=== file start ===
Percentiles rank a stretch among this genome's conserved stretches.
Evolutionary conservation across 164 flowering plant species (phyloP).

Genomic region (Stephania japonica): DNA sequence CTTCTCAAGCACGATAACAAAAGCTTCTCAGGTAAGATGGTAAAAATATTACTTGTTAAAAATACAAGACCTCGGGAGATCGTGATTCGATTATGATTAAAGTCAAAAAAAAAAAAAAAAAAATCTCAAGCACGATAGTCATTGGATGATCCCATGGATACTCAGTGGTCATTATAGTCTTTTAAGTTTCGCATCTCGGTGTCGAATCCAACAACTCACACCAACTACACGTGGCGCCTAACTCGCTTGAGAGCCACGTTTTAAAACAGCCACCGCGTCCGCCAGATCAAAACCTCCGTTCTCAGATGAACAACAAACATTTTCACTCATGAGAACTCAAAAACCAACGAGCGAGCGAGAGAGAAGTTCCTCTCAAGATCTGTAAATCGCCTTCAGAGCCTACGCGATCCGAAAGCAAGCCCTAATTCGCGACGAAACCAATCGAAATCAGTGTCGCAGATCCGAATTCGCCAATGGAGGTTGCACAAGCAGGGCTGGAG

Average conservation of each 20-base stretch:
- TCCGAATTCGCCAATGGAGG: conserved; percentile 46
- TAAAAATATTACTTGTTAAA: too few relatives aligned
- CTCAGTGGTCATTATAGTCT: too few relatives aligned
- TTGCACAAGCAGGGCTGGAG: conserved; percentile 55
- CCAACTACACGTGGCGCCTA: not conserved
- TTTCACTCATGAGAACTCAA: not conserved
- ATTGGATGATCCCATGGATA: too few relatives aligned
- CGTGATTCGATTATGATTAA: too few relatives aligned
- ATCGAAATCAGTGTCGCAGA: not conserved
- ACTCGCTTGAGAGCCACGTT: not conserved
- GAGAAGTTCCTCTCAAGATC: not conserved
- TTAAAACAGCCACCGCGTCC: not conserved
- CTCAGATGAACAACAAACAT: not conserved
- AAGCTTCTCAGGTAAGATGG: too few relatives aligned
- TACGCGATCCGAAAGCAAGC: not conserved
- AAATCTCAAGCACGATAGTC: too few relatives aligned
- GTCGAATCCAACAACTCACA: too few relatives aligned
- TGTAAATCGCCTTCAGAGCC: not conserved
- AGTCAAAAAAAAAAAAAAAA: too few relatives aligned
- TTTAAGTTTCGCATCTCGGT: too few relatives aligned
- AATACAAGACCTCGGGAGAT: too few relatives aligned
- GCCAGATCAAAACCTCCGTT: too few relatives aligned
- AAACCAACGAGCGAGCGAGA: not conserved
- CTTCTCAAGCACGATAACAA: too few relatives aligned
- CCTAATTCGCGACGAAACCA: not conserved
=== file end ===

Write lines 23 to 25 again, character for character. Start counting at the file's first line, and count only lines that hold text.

- AGTCAAAAAAAAAAAAAAAA: too few relatives aligned
- TTTAAGTTTCGCATCTCGGT: too few relatives aligned
- AATACAAGACCTCGGGAGAT: too few relatives aligned